FDA rolls out first rules on federal food safety law
Tom Karst, 01/04/2013
On the two-year anniversary of President Obama’s signing of the Food Safety Modernization Act, the Food and Drug Administration proposed two new food safety rules Jan. 4.
The rules are the produce safety for growers rule and food facility rules designed to prevent outbreaks.
The proposed rules implement the FSMA and are available for public comment for the next 120 days, according to the FDA.
The produce safety rule proposes enforceable safety standards on farms. This rule proposes science- and risk-based standards for the safe production and harvesting of fruits and vegetables, according to the release.
The rule for food facilities requires companies to develop food safety plans, whether the product is from a foreign country or domestic. The rule would also require them to have plans for correcting any problems that arise, according to the release.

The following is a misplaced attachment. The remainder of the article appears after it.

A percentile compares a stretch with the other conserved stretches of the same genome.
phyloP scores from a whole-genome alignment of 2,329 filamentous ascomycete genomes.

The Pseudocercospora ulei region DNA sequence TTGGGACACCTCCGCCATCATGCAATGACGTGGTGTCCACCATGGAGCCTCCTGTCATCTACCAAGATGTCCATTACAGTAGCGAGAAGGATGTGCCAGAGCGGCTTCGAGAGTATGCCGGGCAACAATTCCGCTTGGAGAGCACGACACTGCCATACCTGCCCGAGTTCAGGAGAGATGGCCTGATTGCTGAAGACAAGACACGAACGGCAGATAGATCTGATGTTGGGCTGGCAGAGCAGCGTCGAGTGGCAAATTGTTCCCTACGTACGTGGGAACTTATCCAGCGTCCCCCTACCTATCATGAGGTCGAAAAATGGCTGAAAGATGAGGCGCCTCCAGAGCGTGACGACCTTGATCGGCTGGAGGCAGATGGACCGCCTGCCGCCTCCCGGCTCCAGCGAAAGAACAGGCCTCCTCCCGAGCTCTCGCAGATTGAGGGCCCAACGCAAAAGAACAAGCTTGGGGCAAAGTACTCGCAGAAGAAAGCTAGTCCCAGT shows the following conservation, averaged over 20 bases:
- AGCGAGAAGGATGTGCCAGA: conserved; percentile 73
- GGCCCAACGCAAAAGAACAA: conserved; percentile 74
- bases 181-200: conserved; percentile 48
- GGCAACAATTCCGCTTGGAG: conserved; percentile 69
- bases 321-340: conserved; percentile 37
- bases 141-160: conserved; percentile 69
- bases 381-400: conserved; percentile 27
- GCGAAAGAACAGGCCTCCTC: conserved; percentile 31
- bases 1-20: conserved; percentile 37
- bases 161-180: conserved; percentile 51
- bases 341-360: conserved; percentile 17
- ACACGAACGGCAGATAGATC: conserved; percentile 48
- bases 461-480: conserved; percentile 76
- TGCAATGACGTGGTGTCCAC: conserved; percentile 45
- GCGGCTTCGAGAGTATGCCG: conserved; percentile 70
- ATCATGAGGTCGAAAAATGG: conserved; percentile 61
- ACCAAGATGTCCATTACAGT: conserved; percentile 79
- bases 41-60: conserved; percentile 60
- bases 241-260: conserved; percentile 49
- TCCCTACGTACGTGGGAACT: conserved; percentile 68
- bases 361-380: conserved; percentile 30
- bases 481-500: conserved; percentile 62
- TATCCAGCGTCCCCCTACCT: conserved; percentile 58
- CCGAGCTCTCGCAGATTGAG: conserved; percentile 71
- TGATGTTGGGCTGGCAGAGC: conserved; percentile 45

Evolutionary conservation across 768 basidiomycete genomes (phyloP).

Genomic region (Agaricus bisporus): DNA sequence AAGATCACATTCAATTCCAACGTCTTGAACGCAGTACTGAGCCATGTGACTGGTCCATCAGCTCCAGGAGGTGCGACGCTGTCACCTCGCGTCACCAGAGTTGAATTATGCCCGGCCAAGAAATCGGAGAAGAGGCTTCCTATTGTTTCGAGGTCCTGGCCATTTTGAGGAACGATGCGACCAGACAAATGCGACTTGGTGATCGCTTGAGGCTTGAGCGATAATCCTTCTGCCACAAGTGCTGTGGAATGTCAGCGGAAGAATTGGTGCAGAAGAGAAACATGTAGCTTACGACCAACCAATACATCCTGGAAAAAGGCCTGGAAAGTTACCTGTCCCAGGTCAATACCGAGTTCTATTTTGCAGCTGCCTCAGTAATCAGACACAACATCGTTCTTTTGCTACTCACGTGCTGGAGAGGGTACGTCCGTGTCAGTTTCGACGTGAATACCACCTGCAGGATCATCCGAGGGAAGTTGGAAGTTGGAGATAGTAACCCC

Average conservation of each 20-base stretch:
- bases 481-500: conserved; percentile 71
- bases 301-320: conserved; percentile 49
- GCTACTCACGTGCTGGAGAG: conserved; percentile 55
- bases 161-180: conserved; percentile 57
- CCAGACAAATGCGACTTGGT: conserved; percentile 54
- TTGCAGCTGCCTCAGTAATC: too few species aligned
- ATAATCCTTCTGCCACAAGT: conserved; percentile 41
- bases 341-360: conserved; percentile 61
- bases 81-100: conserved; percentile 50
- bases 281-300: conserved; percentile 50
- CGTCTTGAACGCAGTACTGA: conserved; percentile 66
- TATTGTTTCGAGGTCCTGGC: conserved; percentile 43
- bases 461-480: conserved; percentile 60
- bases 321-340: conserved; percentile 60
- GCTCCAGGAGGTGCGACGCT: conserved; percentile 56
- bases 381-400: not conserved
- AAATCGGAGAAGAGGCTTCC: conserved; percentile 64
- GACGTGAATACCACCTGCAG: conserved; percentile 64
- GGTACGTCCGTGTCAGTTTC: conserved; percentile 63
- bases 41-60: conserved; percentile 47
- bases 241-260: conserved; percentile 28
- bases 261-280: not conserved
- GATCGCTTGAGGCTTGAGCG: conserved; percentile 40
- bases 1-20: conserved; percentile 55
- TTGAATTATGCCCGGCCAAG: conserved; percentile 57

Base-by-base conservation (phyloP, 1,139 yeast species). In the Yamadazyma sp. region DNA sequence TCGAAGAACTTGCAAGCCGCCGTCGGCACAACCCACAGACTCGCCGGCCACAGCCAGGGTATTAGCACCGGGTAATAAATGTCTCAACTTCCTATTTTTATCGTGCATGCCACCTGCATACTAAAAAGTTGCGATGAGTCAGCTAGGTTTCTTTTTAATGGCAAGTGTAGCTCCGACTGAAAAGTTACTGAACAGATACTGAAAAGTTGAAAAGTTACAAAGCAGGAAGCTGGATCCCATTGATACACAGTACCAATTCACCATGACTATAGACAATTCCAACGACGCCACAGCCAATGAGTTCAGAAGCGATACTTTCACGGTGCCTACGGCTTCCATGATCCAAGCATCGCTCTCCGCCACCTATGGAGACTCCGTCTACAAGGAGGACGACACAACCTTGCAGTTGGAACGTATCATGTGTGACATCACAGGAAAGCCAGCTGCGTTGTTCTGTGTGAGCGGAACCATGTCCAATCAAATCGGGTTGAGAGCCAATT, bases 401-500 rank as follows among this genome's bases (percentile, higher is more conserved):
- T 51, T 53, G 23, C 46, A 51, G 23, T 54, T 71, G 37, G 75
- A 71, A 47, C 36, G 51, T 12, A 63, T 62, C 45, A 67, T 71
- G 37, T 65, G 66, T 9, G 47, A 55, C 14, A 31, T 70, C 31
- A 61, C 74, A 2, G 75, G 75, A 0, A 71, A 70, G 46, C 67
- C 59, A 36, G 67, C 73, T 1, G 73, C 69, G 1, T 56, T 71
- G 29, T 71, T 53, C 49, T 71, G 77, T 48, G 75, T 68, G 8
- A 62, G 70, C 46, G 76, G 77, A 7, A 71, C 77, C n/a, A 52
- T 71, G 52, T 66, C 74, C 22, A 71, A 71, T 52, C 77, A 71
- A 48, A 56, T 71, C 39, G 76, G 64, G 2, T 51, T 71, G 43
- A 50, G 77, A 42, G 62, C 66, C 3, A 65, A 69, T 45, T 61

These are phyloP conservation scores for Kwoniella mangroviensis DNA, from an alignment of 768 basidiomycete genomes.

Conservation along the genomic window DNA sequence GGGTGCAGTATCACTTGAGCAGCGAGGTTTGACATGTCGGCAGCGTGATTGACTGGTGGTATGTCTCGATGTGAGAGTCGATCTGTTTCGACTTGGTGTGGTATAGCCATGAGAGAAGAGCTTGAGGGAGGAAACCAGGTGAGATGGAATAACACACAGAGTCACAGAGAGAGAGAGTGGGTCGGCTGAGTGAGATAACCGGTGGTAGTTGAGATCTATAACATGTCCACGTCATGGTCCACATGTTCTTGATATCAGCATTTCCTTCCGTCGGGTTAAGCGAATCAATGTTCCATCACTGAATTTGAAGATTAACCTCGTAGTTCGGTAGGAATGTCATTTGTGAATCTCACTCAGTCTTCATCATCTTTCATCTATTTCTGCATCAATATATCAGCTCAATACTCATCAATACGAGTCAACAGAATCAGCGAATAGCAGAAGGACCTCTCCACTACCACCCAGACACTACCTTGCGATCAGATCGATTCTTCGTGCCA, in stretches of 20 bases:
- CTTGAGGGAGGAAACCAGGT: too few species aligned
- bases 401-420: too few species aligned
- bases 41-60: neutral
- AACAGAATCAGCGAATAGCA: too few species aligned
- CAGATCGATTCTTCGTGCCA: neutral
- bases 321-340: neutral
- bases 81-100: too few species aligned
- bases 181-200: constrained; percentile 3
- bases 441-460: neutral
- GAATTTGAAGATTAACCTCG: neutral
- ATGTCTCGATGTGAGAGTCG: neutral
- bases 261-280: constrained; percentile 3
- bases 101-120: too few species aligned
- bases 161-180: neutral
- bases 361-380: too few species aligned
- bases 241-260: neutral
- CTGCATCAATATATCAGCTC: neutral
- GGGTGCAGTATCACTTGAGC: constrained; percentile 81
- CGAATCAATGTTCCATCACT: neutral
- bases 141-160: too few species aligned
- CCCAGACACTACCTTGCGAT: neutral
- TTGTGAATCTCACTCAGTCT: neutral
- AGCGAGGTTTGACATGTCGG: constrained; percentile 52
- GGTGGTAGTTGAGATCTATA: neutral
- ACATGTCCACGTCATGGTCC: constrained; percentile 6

The FDA is proposing these plans be in place a year after the final rules are published in the Federal Register; “small” and “very small” processors/manufacturers would be given additional time.
FDA Commissioner Margaret Hamburg and Michael Taylor, FDA deputy commissioner for foods and veterinary medicine, discussed the proposed rules at a Jan. 4 news conference.
Hamburg said additional rules to follow include new responsibilities for importers and accreditation standards for third-party food safety audits overseas.
Industry leaders said they would immediately begin review of the proposals.
“United Fresh is pleased that FDA has published the draft rules and look forward to working with all stakeholders to conduct a thorough review,” said David Gombas, senior vice president of food safety and technology for United Fresh Produce Association. “We will work closely with members across the produce industry, leading food safety scientists, other stakeholders and the FDA to ensure the proposed rules are practical and effective for enhancing produce food safety.”
“We are eager to review and assess these rules so that we can provide thoughtful, real-world comments to the FDA that will advance produce safety in ways that are practical for your businesses,” said Bryan Silbermann, president of the Produce Marketing Association, Newark, Del., in a news release.